Lewis Hamilton is refusing to let his Valencia retirement get to him, insisting it's all in the past.
The McLaren driver failed to see the chequered flag at the European GP when he was thumped into the wall on the penultimate lap by Williams' Pastor Maldonado. The two had been tussling over third place.
And although the DNF meant Hamilton dropped to third in the Drivers' Championship, the Brit says there is still a long way to go before the title is decided.
"I just move forward. It's in the past, it doesn't really matter now," he told Reuters Television.
"I'm still in the battle for the title, there's still a long, long way to go and I've been massively consistent all the way up until here and in terms of my preparation and my approach I will continue to keep the same.
"It's not as if I drove into the wall on my own. I didn't make the mistake on my own so I think I will just continue to do what I'm doing and try and stay out of trouble more."
Looking ahead to the British Grand Prix, Hamilton reckons Red Bull's Sebastian Vettel will be his main rival for the victory.
Vettel was flying in last Sunday's European Grand Prix and easily ahead of the field by 20 seconds before the Safety Car came out. Moments after the race restarted, though, the Red Bull driver's RB8 broke down due to an overheated alternator.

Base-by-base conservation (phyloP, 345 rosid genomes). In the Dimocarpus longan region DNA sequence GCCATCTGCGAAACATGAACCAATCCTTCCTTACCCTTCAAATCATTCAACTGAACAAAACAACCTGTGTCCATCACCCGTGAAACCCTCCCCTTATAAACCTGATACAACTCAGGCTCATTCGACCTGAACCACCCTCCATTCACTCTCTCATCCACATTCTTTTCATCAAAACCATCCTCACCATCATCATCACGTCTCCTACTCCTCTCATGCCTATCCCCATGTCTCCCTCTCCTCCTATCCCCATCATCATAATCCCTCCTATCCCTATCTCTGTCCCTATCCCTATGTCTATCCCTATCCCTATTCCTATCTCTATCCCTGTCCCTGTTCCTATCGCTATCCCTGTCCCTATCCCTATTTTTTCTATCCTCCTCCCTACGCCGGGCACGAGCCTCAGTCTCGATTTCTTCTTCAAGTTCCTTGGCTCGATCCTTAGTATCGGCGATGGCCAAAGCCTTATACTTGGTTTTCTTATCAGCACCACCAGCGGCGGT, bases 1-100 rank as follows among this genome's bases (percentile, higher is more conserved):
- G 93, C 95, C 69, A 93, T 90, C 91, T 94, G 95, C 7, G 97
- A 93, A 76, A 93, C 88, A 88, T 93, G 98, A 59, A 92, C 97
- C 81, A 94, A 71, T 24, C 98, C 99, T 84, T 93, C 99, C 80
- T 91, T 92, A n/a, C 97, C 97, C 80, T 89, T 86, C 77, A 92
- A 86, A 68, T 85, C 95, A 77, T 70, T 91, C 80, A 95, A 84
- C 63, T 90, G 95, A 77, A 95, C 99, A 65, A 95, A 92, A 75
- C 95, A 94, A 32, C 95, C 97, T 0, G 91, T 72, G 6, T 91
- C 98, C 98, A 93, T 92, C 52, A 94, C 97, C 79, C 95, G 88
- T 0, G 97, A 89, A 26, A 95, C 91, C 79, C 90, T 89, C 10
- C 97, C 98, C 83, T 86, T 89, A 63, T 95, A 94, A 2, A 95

Despite not claiming the victory, Vettel was undoubtedly the driver to beat in Valencia and Hamilton reckons he will be running up front again at Silverstone.
This time, though, the McLaren driver is out to ensure the German stays behind him.
"I don't think we can be too surprised just because we've seen the rate of their development over the last couple of years," Hamilton told Sky Sports News.
"Of course to see him pull away so far - he was pulling over a second a lap - that was astonishing for me, but then again I wasn't really that fast so it wasn't like I was in the previous race.
"So hopefully in the next race we'll have a much better chance of keeping with him, if not being ahead of him.
"We've got hopefully some upgrades coming, the car felt pretty good in the simulator so I hope that we have a fighting chance to make the nation proud."
The Brit, though, downplayed the impact of racing at home, insisting he will be racing as hard for the victory next Sunday as he would at any other track.
"It doesn't really alter the way I go racing because I race to win, and that's what I'll be doing, especially at my home grand prix," he said in his team's preview.
"The Santander British Grand Prix is special because I get a massive boost from all the fans. To me, winning at Silverstone is right up there with winning at Monaco. Standing on the top step of the podium in 2008 was among the sweetest moments of my career.
"I know we can count on the fans to bring a totally unique atmosphere. We're going to give it everything we've got, put on a great show. I will be doing everything possible to get a win for my country on home soil."